Authors contributed in equal parts to this publication.
Multiple bacterial symbionts in two species of co-occurring gutless oligochaete worms from Mediterranean sea grass sediments
Article first published online: 1 SEP 2008
© 2008 The Authors. Journal compilation © 2008 Society for Applied Microbiology and Blackwell Publishing Ltd
Volume 10, Issue 12, pages 3404–3416, December 2008
How to Cite
Ruehland, C., Blazejak, A., Lott, C., Loy, A., Erséus, C. and Dubilier, N. (2008), Multiple bacterial symbionts in two species of co-occurring gutless oligochaete worms from Mediterranean sea grass sediments. Environmental Microbiology, 10: 3404–3416. doi: 10.1111/j.1462-2920.2008.01728.x
- Issue published online: 7 NOV 2008
- Article first published online: 1 SEP 2008
- Received 6 May, 2008; accepted 2 July, 2008.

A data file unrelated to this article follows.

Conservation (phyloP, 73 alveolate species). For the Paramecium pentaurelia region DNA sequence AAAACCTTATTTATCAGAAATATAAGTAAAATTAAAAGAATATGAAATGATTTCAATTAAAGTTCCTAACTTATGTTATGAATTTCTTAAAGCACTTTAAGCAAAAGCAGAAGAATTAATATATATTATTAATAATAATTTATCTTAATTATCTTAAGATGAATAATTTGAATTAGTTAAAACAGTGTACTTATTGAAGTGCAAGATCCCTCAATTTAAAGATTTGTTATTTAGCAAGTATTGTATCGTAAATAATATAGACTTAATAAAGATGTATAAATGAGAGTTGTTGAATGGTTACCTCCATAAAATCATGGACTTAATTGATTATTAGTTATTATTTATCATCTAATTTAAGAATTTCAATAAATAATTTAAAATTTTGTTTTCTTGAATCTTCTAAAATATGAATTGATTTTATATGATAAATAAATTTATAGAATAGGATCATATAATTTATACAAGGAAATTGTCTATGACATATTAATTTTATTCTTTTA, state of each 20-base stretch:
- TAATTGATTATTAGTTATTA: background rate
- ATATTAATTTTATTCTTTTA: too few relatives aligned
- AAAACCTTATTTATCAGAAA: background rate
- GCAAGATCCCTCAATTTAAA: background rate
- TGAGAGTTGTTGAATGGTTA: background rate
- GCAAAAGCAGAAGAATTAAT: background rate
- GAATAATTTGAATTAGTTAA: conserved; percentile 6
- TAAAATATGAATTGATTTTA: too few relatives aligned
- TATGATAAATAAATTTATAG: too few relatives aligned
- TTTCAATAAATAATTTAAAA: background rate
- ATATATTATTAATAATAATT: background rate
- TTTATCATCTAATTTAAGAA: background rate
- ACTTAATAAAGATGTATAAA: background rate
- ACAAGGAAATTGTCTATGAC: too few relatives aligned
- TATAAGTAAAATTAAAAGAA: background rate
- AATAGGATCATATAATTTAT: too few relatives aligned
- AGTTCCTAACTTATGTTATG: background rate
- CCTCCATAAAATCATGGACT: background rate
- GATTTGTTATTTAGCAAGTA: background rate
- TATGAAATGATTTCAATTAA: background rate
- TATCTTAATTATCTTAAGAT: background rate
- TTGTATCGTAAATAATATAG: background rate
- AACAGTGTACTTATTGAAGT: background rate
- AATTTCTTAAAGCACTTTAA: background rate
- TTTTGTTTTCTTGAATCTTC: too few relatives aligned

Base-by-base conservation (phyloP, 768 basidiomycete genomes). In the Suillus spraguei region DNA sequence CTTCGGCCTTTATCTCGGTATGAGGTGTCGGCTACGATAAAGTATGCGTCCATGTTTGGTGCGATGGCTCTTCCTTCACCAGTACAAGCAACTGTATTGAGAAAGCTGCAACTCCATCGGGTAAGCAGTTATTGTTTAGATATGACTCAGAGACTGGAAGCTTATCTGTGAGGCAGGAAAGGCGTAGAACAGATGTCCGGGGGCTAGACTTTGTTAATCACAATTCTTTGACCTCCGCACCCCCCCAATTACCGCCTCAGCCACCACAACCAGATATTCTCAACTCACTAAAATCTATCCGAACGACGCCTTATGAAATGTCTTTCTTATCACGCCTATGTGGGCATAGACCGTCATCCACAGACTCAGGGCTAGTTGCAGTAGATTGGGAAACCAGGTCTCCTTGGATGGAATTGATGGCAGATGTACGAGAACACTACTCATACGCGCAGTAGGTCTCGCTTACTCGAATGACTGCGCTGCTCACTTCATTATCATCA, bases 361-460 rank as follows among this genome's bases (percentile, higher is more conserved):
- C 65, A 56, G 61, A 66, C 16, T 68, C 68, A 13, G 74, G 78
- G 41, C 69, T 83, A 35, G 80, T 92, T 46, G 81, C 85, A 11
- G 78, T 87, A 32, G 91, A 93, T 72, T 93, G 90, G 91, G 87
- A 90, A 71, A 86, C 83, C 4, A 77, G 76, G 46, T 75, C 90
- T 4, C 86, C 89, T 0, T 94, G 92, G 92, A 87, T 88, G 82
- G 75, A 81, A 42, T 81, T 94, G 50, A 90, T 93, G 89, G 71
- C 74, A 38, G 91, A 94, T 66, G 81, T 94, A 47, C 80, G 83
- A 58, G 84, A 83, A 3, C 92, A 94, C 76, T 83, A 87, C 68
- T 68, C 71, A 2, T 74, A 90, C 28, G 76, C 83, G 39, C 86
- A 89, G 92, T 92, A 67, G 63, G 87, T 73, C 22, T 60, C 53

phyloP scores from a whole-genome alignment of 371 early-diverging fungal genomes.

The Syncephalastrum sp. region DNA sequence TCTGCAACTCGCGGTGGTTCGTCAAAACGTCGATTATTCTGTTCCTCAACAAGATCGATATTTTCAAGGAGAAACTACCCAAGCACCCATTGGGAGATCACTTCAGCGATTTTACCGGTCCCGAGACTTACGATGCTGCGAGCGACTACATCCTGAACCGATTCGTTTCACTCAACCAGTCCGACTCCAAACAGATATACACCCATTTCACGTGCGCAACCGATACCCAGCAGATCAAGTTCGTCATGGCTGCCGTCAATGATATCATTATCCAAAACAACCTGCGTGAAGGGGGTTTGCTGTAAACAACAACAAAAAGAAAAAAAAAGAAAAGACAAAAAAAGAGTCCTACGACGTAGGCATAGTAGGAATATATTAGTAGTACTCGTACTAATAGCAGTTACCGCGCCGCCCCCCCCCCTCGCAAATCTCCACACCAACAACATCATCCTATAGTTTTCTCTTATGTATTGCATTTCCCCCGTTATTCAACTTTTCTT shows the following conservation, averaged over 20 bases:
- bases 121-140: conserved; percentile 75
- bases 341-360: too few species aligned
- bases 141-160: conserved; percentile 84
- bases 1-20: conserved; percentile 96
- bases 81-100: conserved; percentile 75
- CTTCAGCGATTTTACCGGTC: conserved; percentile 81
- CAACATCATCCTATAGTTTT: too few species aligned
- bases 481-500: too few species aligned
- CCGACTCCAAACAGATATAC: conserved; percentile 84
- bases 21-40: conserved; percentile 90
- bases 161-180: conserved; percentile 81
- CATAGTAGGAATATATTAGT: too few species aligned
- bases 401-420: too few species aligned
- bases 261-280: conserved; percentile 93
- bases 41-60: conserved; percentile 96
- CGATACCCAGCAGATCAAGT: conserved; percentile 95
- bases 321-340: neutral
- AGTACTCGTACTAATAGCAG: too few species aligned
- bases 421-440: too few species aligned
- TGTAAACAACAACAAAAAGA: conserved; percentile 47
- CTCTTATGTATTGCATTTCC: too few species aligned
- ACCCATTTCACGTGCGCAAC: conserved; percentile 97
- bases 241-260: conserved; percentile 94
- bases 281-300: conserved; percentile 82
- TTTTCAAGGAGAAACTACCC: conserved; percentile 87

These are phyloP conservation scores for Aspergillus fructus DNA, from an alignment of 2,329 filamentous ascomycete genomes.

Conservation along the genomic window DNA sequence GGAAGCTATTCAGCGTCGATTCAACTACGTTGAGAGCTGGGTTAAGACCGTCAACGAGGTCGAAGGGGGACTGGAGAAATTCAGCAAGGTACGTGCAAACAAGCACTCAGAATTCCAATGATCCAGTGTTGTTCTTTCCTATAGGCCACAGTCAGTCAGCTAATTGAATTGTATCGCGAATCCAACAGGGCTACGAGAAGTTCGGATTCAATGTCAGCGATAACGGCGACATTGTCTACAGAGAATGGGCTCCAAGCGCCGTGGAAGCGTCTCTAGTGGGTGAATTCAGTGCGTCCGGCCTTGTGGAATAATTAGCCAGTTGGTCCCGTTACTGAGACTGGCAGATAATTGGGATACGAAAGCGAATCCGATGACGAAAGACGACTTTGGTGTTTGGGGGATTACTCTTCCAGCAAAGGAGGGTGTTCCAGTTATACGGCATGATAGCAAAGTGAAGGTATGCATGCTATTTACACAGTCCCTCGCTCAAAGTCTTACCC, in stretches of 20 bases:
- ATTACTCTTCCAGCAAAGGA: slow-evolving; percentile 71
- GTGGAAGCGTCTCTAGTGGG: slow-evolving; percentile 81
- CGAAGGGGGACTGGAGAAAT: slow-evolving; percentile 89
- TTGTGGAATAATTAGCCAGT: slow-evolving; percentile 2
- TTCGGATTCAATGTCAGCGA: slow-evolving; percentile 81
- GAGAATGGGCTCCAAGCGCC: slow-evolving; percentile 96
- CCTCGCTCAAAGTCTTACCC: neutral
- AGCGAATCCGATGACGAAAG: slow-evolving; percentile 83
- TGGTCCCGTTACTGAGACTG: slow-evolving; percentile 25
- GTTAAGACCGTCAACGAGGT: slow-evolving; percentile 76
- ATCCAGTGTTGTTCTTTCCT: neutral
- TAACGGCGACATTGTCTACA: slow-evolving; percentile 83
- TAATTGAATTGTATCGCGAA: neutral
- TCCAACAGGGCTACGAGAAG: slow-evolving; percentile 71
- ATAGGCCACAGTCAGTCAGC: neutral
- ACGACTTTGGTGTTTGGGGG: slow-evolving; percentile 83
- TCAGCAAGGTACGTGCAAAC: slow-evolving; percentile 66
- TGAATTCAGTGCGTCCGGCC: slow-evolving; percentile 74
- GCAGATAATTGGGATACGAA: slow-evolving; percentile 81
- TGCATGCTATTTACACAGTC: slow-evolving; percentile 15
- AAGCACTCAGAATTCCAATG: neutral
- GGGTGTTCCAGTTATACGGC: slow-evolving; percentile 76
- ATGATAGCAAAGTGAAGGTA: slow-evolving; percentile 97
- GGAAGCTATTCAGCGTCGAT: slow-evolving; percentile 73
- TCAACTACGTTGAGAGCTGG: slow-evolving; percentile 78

Gutless oligochaete worms are found worldwide in the pore waters of marine sediments and live in symbiosis with chemoautotrophic sulfur-oxidizing bacteria. In the Mediterranean, two species of gutless oligochaete worms, Olavius algarvensis and O. ilvae, co-occur in sediments around sea grass beds. These sediments have extremely low sulfide concentrations (< 1 μM), raising the question if O. ilvae, as shown previously for O. algarvensis, also harbours sulfate-reducing symbionts that provide its sulfur-oxidizing symbionts with reduced sulfur compounds. In this study, we used fluorescence in situ hybridization (FISH) and comparative sequence analysis of genes for 16S rRNA, sulfur metabolism (aprA and dsrAB), and autotrophic carbon fixation (cbbL) to examine the microbial community of O. ilvae and re-examine the O. algarvensis symbiosis. In addition to the four previously described symbionts of O. algarvensis, in this study a fifth symbiont belonging to the Spirochaetes was found in these hosts. The symbiotic community of O. ilvae was similar to that of O. algarvensis and also included two gammaproteobacterial sulfur oxidizers and two deltaproteobacterial sulfate reducers, but not a spirochete. The phylogenetic and metabolic similarity of the symbiotic communities in these two co-occurring host species that are not closely related to each other indicates that syntrophic sulfur cycling provides a strong selective advantage to these worms in their sulfide-poor environment.